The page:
Last Wednesday the University of Connecticut’s Dining Services and Community Outreach raised about $6,332.50 for local non-profit organizations during the fall semester’s “Give a Meal” initiative. This total came from over 2,500 students who swiped in at dining halls during the dinner shift. While this event raised a substantial amount of money, it was unfortunately a decrease from last semester’s total, which was over $8,300. This in turn was down from almost $10,000 dollars in the fall semester of 2015. Over the period of one year the amount donated during the event has dropped by about 35 percent.
This drop has come from a lack of student participation in the event, with more than 1,000 fewer students taking part. There is no given reason why this figure has dropped so substantially, as it could have resulted from a variety of factors. One of the reasons for the fall in participation is likely advertising. Last fall, a group of students tackled this initiative as a school project, and helped turn out many students. Over the last two semesters the university has simply run its standard advertisements, such as notifications in the UConn Daily Digest. Not making a greater effort to engage the students could be the cause of this reduction.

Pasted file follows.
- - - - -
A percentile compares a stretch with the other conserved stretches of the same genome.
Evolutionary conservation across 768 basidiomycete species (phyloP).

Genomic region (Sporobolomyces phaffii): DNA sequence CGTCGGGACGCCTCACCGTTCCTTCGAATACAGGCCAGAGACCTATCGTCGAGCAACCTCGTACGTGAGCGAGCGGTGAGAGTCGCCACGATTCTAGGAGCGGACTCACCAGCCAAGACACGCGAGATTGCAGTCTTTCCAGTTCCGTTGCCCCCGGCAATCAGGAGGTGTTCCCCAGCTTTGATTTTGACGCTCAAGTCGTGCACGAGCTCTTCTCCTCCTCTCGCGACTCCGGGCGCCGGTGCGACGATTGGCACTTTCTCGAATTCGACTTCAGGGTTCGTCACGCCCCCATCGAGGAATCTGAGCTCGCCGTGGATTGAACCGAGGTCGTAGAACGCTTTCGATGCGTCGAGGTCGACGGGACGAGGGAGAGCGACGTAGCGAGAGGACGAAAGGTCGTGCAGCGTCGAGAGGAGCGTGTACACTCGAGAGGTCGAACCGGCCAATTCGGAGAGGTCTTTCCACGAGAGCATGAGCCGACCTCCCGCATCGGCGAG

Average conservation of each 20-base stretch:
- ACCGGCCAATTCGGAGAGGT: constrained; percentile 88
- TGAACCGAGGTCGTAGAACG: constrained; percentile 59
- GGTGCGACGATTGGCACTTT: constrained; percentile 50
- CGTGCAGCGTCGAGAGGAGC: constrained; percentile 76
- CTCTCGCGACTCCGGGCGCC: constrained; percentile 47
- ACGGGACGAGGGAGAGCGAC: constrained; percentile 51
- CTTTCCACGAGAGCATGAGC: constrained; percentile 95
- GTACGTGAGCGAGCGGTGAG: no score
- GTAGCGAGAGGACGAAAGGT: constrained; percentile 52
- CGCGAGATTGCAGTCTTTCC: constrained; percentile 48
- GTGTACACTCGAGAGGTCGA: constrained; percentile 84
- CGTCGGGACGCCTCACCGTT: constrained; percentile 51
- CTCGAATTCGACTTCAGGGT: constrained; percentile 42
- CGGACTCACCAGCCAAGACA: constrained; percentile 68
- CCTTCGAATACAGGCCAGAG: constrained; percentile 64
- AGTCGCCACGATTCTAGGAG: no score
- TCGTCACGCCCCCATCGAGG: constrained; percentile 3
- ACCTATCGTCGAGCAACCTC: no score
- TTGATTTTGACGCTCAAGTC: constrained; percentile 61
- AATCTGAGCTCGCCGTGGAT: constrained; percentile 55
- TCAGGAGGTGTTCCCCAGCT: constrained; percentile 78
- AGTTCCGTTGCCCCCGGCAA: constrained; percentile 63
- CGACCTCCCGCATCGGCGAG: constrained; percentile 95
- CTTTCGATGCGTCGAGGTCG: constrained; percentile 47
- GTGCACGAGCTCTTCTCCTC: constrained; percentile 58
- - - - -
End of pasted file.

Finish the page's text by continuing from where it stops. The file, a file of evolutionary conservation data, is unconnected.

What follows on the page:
Otherwise, it is possible that students were not all being informed at the door about the initiative. Very few students use all of their flex passes, and almost all of them would be willing to give one to charity. Dining Services should be ensuring that everyone who swipes into each dining hall is asked to donate.
Dining Services should take steps to guarantee that students are making the most out of the fundraiser. That not only includes more active engagement of students but also other steps they can take to increase the amount donated. Dining Services should consider extending the initiative to lunch or even Late Night, or look into doing it more than once a semester. While the donations come from their meal plan revenue and this understandably caps the amount that can be donated, the $2.50 donation is only a fraction of the cost of a flex pass for a student. Considering the poverty present in areas around Storrs, Dining Services and Community Outreach should work with students to give as much as they can to alleviate the problem. In turn, students should make sure they are aware of the event and commit to donating.